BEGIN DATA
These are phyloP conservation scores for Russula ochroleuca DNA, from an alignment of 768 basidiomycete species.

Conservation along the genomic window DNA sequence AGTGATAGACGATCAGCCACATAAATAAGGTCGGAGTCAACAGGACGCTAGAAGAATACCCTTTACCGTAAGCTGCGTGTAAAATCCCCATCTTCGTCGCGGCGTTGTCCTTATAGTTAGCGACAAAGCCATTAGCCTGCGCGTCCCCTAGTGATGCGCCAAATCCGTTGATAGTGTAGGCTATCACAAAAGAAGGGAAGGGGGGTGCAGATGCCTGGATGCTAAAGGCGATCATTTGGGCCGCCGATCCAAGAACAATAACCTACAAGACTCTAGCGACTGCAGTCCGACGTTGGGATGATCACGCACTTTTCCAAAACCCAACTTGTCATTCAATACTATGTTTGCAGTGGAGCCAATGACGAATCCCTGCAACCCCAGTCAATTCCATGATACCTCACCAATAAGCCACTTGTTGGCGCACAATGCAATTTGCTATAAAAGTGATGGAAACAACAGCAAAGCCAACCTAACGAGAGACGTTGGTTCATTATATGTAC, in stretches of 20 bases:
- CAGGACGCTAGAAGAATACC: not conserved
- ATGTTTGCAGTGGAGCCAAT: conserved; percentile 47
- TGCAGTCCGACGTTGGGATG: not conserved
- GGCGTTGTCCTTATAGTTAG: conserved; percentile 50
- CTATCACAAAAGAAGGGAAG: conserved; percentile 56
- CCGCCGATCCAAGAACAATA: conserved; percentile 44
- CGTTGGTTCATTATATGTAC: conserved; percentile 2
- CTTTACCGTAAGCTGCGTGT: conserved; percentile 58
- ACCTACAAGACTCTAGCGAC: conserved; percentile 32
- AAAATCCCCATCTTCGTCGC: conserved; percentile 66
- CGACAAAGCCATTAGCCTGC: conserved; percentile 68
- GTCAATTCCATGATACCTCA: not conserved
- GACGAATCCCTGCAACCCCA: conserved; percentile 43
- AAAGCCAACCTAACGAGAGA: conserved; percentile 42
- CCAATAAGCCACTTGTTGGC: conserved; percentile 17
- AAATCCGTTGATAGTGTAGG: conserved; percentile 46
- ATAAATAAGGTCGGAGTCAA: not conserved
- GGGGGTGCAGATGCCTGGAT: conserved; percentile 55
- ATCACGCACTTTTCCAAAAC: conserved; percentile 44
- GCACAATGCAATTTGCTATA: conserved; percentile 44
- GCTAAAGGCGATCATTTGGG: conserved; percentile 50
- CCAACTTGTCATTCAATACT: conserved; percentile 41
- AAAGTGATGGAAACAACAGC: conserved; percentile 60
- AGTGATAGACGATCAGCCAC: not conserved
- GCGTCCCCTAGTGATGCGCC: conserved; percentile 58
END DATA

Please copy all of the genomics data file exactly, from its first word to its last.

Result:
These are phyloP conservation scores for Russula ochroleuca DNA, from an alignment of 768 basidiomycete species.

Conservation along the genomic window DNA sequence AGTGATAGACGATCAGCCACATAAATAAGGTCGGAGTCAACAGGACGCTAGAAGAATACCCTTTACCGTAAGCTGCGTGTAAAATCCCCATCTTCGTCGCGGCGTTGTCCTTATAGTTAGCGACAAAGCCATTAGCCTGCGCGTCCCCTAGTGATGCGCCAAATCCGTTGATAGTGTAGGCTATCACAAAAGAAGGGAAGGGGGGTGCAGATGCCTGGATGCTAAAGGCGATCATTTGGGCCGCCGATCCAAGAACAATAACCTACAAGACTCTAGCGACTGCAGTCCGACGTTGGGATGATCACGCACTTTTCCAAAACCCAACTTGTCATTCAATACTATGTTTGCAGTGGAGCCAATGACGAATCCCTGCAACCCCAGTCAATTCCATGATACCTCACCAATAAGCCACTTGTTGGCGCACAATGCAATTTGCTATAAAAGTGATGGAAACAACAGCAAAGCCAACCTAACGAGAGACGTTGGTTCATTATATGTAC, in stretches of 20 bases:
- CAGGACGCTAGAAGAATACC: not conserved
- ATGTTTGCAGTGGAGCCAAT: conserved; percentile 47
- TGCAGTCCGACGTTGGGATG: not conserved
- GGCGTTGTCCTTATAGTTAG: conserved; percentile 50
- CTATCACAAAAGAAGGGAAG: conserved; percentile 56
- CCGCCGATCCAAGAACAATA: conserved; percentile 44
- CGTTGGTTCATTATATGTAC: conserved; percentile 2
- CTTTACCGTAAGCTGCGTGT: conserved; percentile 58
- ACCTACAAGACTCTAGCGAC: conserved; percentile 32
- AAAATCCCCATCTTCGTCGC: conserved; percentile 66
- CGACAAAGCCATTAGCCTGC: conserved; percentile 68
- GTCAATTCCATGATACCTCA: not conserved
- GACGAATCCCTGCAACCCCA: conserved; percentile 43
- AAAGCCAACCTAACGAGAGA: conserved; percentile 42
- CCAATAAGCCACTTGTTGGC: conserved; percentile 17
- AAATCCGTTGATAGTGTAGG: conserved; percentile 46
- ATAAATAAGGTCGGAGTCAA: not conserved
- GGGGGTGCAGATGCCTGGAT: conserved; percentile 55
- ATCACGCACTTTTCCAAAAC: conserved; percentile 44
- GCACAATGCAATTTGCTATA: conserved; percentile 44
- GCTAAAGGCGATCATTTGGG: conserved; percentile 50
- CCAACTTGTCATTCAATACT: conserved; percentile 41
- AAAGTGATGGAAACAACAGC: conserved; percentile 60
- AGTGATAGACGATCAGCCAC: not conserved
- GCGTCCCCTAGTGATGCGCC: conserved; percentile 58